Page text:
Listing out all of these biblical references of the varied roles of the Holy Spirit greatly expands our understanding of this vital member of the Trinity. Unfortunately we often live without a true awareness or understanding of his empowering presence. I want to be more intentional about seeking the presence and power of the Holy Spirit. I want to study and pray through this above list so that I am not missing out on all that God has for me and for the church, and all the various ways he desires to use his people as instruments for bringing his kingdom to bear on earth.

Clearly, when we gather together for worship we should come with an expectancy that God is going to make himself known, that the Holy Spirit will be among his assembled people in a special and powerful way.

Thinking back to the summer that I led worship at a church in my hometown, I remember that the people gathered each week with a sense of expectancy. Admittedly, at times it can feel like something is trying to be conjured up, but often there is a real sense of God’s presence and a freedom about the whole service. In more charismatic settings, the movement from one element to the next is not as neatly ordered as in other traditions and, at times, this openness offers the space for transcendent moments to occur.

I admire the churches that really try to remain true to what the apostle Paul has to say about corporate worship in his first letter to the Corinthians:

Well, my brothers and sisters, let’s summarize. When you meet together, one will sing, another will teach, another will tell some special revelation God has given, one will speak in tongues, and another will interpret what is said. But everything that is done must strengthen all of you.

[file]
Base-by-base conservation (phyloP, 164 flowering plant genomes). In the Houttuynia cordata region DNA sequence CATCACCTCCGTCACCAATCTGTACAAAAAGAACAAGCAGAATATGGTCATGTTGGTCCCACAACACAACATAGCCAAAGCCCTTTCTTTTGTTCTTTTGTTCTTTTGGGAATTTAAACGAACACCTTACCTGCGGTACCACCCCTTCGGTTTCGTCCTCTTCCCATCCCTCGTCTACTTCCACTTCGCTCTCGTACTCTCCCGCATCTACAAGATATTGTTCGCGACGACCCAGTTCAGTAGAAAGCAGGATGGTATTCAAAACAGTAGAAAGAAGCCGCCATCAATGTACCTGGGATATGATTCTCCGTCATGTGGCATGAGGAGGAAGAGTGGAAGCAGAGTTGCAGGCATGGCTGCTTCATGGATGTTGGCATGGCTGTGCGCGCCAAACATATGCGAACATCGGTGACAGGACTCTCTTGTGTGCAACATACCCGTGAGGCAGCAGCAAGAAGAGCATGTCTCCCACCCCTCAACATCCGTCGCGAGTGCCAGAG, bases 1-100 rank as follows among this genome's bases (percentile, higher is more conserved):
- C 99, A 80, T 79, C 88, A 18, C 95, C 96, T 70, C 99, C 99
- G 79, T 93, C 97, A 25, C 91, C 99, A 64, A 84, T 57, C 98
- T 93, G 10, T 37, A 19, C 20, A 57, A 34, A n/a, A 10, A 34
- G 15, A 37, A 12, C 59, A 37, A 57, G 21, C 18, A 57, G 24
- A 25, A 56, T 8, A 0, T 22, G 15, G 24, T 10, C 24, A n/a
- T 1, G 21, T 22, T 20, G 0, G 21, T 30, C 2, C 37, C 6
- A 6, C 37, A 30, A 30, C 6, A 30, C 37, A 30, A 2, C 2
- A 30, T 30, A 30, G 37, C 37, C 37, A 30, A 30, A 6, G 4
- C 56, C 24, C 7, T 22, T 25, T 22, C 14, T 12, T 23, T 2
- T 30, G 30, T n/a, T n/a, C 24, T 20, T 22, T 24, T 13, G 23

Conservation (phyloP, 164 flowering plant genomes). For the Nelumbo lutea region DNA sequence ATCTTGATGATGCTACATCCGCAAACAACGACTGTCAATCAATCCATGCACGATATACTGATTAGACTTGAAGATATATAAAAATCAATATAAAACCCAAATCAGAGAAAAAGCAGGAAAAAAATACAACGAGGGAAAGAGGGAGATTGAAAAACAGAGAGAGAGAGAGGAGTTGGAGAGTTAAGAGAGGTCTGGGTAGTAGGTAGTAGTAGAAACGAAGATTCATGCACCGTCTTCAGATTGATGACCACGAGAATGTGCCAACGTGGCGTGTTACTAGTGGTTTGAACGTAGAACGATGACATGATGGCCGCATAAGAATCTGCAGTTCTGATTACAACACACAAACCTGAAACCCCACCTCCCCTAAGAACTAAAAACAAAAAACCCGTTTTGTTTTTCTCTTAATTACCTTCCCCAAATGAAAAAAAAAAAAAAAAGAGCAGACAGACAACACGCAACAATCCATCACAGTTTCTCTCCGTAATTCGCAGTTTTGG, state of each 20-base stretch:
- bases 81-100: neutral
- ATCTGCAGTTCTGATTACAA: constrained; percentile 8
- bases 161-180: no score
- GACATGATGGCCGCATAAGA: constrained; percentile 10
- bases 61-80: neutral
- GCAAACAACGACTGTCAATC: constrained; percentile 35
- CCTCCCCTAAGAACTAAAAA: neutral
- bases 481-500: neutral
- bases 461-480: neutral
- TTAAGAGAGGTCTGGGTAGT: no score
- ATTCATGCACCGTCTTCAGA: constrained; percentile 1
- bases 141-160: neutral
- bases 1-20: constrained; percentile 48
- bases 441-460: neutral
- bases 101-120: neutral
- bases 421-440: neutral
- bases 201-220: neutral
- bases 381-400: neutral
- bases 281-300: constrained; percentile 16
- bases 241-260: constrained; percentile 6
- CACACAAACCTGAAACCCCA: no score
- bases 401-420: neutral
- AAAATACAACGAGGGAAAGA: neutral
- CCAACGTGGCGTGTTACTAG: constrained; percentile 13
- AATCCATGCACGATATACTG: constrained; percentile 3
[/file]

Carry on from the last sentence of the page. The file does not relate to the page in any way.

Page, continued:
No more than two or three should speak in tongues. They must speak one at a time, and someone must interpret what they say. But if no one is present who can interpret, they must be silent in your church meeting and speak in tongues to God privately.

Let two or three people prophesy, and let the others evaluate what is said. But if someone is prophesying and another person receives a revelation from the Lord, the one who is speaking must stop. In this way, all who prophesy will have a turn to speak, one after the other, so that everyone will learn and be encouraged. Remember that people who prophesy are in control of their spirit and can take turns. For God is not a God of disorder but of peace, as in all the meetings of God’s holy people…So, my dear brothers and sisters, be eager to prophesy, and don’t forbid speaking in tongues. But be sure that everything is done properly and in order (I Corinthians 14:26-33, 39-40).

It is interesting to note that among the early Christians, church meetings were not led by professional pastors or worship leaders like today. Instead, everyone shared with the others what God had given them for strengthening the church. I’m not necessarily advocating that we do away with church staffs! I like my job and would like to keep it! However, it is important to listen to this text and discern its import for today. In all the talk about worship in most of the circles in which I interact, I don’t think the topic of I Corinthians 14:26-40 has ever come up for dialogue; and yet, it is one of the most poignant and lengthy discussion about the dynamics of corporate worship in the New Testament!

These observations beg the question, “Why don’t we create more space for the Spirit to speak through the laity of the church, to hear a word from God for the people of God?” One of the roles of the Spirit that we articulated earlier is to lead and empower Christians’ worship as they use the gifts that the Spirit has given them. What would our worship services look like if we really took this text and this particular role of the Holy Spirit seriously?

In his commentary on 1 Corinthians 14, Simon Kistemaker offers some very practical considerations. He writes: